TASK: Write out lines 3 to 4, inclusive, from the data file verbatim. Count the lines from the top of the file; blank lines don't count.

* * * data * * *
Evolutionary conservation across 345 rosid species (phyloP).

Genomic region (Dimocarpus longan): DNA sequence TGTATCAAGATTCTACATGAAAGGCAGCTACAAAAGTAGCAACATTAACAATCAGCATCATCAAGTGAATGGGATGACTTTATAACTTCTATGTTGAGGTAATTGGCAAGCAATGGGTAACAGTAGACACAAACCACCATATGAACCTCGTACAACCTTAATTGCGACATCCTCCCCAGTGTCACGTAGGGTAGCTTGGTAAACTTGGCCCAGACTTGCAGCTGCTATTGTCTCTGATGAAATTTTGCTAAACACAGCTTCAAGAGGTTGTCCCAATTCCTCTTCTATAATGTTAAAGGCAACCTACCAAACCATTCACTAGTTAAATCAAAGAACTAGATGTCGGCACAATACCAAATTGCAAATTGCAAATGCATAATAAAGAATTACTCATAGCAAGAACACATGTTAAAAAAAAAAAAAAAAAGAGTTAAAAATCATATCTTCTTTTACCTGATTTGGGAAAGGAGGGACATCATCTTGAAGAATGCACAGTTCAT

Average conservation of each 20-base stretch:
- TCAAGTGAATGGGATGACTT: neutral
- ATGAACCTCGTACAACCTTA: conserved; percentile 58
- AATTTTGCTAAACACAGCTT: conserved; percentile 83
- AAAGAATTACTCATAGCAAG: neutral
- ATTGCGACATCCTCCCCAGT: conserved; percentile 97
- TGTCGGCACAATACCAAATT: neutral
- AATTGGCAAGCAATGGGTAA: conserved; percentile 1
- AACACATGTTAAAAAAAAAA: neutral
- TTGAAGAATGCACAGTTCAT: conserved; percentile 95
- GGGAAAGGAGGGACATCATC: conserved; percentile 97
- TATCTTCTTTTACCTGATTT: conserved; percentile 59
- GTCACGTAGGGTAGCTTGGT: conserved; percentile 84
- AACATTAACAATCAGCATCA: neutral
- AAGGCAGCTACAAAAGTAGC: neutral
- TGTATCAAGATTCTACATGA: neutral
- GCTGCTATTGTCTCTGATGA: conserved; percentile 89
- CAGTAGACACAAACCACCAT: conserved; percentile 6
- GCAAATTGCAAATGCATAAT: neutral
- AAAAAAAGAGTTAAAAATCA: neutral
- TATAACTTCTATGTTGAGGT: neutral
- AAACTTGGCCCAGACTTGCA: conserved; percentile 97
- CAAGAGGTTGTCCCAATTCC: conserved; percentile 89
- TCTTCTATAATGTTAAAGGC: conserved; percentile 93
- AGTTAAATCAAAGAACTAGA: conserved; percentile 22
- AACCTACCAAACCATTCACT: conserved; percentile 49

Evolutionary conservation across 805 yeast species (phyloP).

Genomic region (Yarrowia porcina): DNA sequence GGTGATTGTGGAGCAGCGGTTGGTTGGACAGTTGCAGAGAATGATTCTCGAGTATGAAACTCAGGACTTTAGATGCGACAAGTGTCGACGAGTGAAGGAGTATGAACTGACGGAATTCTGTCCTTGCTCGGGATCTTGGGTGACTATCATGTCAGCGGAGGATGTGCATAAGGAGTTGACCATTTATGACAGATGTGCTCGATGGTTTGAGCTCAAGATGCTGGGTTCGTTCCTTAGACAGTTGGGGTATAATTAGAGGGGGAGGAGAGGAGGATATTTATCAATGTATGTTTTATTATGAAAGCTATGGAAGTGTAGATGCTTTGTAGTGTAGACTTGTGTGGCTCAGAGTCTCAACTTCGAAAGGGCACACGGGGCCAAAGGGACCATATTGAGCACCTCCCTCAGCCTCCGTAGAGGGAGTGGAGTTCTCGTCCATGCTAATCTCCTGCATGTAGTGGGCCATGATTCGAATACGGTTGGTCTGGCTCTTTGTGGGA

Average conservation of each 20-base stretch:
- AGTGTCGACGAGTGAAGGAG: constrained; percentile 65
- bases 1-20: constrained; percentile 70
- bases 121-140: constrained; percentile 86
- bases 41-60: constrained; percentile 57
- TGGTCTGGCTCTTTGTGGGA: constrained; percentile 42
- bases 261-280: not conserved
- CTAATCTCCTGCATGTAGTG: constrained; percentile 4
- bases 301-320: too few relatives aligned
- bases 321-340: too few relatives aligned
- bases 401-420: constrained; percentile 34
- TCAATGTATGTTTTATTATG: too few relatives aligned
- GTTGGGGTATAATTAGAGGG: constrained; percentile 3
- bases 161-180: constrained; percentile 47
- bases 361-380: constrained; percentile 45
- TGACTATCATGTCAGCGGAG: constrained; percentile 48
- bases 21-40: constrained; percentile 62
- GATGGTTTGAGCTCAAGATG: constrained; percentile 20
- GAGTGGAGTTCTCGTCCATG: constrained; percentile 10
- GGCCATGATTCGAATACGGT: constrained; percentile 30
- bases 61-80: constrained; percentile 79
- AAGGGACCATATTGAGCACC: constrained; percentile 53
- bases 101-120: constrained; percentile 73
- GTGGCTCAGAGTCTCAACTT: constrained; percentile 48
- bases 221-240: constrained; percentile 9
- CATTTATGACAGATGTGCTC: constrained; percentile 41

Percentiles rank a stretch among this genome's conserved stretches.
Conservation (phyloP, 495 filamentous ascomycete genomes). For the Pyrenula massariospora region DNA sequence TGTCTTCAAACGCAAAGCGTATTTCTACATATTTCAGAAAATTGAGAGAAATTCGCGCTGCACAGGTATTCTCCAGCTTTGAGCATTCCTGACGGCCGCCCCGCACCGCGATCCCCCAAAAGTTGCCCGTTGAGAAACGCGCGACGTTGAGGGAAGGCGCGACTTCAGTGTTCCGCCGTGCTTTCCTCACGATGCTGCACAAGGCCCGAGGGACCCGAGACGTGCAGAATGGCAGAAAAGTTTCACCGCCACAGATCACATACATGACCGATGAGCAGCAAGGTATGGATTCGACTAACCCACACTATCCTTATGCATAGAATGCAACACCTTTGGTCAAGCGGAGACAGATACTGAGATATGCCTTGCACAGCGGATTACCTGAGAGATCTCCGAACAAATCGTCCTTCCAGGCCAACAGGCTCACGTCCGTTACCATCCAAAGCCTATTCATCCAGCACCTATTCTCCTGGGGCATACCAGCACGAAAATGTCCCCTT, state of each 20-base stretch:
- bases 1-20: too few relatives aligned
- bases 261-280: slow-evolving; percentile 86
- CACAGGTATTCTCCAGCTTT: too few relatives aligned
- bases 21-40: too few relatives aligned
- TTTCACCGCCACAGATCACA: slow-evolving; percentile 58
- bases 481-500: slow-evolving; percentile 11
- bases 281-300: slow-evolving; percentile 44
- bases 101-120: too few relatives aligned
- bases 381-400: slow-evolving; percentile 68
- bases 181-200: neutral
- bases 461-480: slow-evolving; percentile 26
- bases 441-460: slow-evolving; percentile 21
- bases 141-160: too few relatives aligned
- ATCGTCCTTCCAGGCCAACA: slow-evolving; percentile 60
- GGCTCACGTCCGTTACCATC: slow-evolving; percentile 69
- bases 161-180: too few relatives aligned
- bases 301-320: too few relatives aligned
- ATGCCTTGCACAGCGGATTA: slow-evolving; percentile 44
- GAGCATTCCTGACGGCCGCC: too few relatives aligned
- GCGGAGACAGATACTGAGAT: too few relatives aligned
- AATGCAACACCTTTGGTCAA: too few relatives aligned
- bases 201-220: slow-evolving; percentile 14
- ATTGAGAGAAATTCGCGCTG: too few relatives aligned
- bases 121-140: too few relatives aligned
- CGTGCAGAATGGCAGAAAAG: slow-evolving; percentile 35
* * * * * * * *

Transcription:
Average conservation of each 20-base stretch:
- TCAAGTGAATGGGATGACTT: neutral